The bestselling Russian-born American author of The Fountainhead and Atlas Shrugged, Ayn Rand was also a playwright, screenwriter and philosopher in addition to being a novelist. She is also directly associated with the development of the philosophical system she called, “Objectivism”.
Ayn Rand was born in St. Petersburg, Russia on February 2, 1905. A brilliant child, by the age of six, Rand had taught herself to read. She held a keen interest in literature and by the time she was nine, Ayn Rand had already decided on becoming a fiction writer. Very much inspired by the works of Victor Hugo, Rand liked to imagine herself as a European writer. She discarded the mysticism and collectivism cultures of Russia in her writings. During her high school years, Ayn Rand was a supporter of the Kerensky Revolution. However, she condemned the Bolshevik Revolution in 1917. To escape the fights and riots, Rand’s family moved to Crimea, where she completed high school. Here, Rand was introduced to American history for the first time in the last year of high school. Impressed by what she studied, Rand immediately took America as a model nation of freedom. When her father’s pharmacy was confiscated after the communist victory, Rand’s family suffered a difficult period of poverty and starvation.
Upon return from Crimea, Ayn Rand began studying courses on history and philosophy at the University of Petrograd. She graduated in 1924. The collapse of free inquiry and takeover of the university by communist thugs affected Rand’s life as much as it did everybody else’s. The only pleasure in Rand’s life during this era of depression was to watch Viennese operas and Western films and dramas. Pursuing her interests, in 1924 Rand gained admission to the State Institute for Cinema Arts where she studied screenwriting. When she was granted permission in 1925 to travel to the United States to visit relatives on a short trip, Rand took it as an opportunity not to be missed and vowed never to return. After spending six months in Chicago with her relatives, Rand obtained an extension to her visa, after which she went to Hollywood to pursue a career in screenwriting. In 1929, Rand married actor Frank O’Connor and remained his wife for fifty years until his death.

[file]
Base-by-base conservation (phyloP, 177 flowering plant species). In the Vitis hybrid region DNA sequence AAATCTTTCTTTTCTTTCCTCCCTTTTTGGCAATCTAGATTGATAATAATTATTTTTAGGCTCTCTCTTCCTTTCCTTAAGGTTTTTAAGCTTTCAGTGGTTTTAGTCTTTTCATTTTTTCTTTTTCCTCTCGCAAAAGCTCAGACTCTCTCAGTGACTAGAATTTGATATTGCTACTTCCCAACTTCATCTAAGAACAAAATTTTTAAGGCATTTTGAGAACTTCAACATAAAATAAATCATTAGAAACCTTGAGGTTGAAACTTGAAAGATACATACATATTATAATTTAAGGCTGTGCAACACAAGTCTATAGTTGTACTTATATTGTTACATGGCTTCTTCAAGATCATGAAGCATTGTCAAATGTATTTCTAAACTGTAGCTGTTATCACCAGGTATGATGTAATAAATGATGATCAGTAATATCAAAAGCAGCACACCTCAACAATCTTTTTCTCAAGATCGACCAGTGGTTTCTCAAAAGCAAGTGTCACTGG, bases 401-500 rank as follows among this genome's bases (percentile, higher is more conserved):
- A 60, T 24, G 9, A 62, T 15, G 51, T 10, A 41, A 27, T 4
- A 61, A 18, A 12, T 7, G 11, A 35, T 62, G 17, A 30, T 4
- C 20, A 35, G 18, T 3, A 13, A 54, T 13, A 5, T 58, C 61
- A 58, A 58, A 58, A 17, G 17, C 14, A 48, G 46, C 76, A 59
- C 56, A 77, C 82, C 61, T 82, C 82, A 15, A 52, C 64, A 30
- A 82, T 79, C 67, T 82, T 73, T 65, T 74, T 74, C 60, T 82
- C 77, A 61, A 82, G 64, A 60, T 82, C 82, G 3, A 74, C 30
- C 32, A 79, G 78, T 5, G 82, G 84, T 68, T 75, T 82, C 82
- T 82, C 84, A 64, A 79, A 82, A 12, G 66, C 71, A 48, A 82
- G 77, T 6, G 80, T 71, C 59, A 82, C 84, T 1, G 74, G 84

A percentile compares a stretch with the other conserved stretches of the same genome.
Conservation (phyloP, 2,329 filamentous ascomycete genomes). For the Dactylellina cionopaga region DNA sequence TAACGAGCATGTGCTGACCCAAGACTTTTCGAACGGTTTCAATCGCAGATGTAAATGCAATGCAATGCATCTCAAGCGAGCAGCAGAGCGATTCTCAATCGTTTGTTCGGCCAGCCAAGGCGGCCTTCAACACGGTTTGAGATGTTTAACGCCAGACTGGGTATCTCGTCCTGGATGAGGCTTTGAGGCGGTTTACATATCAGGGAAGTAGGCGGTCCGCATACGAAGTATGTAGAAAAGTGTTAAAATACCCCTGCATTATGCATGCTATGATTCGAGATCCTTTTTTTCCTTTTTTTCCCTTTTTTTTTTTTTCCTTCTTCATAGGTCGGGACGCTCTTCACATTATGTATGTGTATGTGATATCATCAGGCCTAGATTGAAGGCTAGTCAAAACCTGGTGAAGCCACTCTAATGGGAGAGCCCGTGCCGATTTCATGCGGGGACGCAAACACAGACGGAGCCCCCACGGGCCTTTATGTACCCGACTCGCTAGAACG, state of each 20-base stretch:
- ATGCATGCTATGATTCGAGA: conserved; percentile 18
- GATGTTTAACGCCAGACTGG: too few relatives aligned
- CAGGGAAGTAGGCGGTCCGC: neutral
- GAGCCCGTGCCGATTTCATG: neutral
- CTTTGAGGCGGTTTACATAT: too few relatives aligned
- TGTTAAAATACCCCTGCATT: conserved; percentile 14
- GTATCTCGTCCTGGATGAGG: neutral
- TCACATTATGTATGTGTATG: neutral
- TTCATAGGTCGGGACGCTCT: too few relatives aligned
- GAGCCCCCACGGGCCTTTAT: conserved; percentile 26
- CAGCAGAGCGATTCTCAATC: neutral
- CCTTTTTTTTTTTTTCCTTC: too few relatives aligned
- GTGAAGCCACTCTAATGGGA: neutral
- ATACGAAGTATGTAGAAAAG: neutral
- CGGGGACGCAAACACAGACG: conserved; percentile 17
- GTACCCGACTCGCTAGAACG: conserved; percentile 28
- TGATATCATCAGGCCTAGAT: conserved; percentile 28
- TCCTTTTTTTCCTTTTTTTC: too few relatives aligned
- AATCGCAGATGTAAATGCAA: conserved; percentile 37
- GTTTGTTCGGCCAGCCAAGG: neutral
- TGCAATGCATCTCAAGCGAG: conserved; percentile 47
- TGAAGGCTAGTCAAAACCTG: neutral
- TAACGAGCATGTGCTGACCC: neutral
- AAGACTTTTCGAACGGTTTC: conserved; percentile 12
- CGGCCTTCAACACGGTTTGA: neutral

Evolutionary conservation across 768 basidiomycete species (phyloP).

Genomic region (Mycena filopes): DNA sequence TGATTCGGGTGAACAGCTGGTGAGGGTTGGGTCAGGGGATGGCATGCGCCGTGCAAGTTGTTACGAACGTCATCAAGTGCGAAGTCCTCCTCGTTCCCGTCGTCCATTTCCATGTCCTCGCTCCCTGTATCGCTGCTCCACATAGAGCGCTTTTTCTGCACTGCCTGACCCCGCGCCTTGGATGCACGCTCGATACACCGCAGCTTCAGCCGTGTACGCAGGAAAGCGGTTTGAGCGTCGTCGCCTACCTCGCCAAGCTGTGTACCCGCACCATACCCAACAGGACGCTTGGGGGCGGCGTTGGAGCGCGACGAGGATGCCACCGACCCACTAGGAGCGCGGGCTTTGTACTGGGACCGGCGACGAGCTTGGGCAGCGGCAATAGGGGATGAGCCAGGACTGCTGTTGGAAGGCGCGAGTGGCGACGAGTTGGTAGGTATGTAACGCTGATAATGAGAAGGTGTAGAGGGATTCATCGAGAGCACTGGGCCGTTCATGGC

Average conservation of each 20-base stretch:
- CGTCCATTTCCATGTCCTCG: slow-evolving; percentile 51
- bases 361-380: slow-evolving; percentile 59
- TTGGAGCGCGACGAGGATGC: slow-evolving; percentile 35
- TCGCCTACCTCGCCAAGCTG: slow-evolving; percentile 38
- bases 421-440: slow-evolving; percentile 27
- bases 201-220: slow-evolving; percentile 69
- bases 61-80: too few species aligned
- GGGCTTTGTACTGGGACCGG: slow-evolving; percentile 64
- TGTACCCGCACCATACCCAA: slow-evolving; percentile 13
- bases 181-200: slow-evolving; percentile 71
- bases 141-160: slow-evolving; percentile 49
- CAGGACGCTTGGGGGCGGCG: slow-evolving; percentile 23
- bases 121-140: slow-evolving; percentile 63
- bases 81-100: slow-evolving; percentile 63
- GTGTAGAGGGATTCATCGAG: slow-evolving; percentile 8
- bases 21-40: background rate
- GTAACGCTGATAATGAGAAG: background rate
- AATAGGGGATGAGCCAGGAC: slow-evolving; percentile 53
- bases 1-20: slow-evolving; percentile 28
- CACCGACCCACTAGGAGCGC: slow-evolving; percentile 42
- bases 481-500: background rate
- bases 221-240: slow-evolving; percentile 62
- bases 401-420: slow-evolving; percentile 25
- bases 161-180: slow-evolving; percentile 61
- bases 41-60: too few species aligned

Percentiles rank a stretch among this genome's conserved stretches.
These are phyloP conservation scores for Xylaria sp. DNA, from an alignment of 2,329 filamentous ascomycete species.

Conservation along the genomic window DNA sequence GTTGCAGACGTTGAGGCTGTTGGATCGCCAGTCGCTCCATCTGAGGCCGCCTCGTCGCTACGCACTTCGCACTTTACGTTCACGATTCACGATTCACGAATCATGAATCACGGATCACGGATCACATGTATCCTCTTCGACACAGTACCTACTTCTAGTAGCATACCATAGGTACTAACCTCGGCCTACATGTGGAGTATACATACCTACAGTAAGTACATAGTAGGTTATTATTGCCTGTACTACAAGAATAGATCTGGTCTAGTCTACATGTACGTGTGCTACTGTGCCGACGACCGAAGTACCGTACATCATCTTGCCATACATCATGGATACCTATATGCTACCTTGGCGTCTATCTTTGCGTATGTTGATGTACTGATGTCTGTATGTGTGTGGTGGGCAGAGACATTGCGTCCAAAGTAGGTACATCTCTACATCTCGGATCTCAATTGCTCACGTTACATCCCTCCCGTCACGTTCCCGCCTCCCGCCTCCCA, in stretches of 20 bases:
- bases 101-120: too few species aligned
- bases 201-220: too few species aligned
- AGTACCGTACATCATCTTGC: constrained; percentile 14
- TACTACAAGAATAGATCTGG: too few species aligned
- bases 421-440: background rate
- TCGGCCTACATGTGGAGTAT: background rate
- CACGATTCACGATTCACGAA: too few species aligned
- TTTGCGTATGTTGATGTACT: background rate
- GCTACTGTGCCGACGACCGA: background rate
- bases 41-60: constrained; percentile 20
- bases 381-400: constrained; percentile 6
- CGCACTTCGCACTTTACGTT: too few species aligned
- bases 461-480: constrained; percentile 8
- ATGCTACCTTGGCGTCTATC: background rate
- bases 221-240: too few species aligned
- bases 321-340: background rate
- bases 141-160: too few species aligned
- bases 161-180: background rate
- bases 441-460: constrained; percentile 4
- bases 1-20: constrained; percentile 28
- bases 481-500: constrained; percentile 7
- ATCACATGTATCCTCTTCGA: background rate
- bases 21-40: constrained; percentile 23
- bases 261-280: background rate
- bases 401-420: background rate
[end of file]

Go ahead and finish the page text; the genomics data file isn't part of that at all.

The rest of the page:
After several years and a good deal of struggle in Hollywood, Ayn Rand was finally able to sell her first screenplay, Red Pawn to Universal Pictures in 1932. This was followed by Night of January 16th, a play that was produced in both Hollywood and Broadway. Rand completed her first novel, We the Living in 1934, but was unable to convince any publishers to publish it until 1936.
In 1935, Ayn Rand began writing her most famous novel, The Fountainhead. Ironically, the novel was rejected by 12 publishers before finally being accepted by the Bobbs-Merrill Company. In this novel, Rand introduced for the first time the character of an ideal hero, the perfect man. The novel became a bestseller following its publication in 1943. Rand returned to Hollywood for a brief period to write the screenplay of The Fountainhead, after which she dedicated herself completely to writing her second major novel, Atlas Shrugged (1957). In this novel, Rand stressed upon her own unique philosophy of Objectivism.
After the success of Atlas Shrugged, Ayn Rand spend her time lecturing and writing periodicals on Objectivism, which she described as the philosophy for living on earth. The material she wrote equals to six books about Objectivism and its application to culture. Leaving her philosophy behind for many to follow even now, Ayn Rand died in her New York apartment on March 6, 1982. None of Ayn Rand’s books have ever gone out of publication. They are still printed year after year for a growing number of admirers of her works.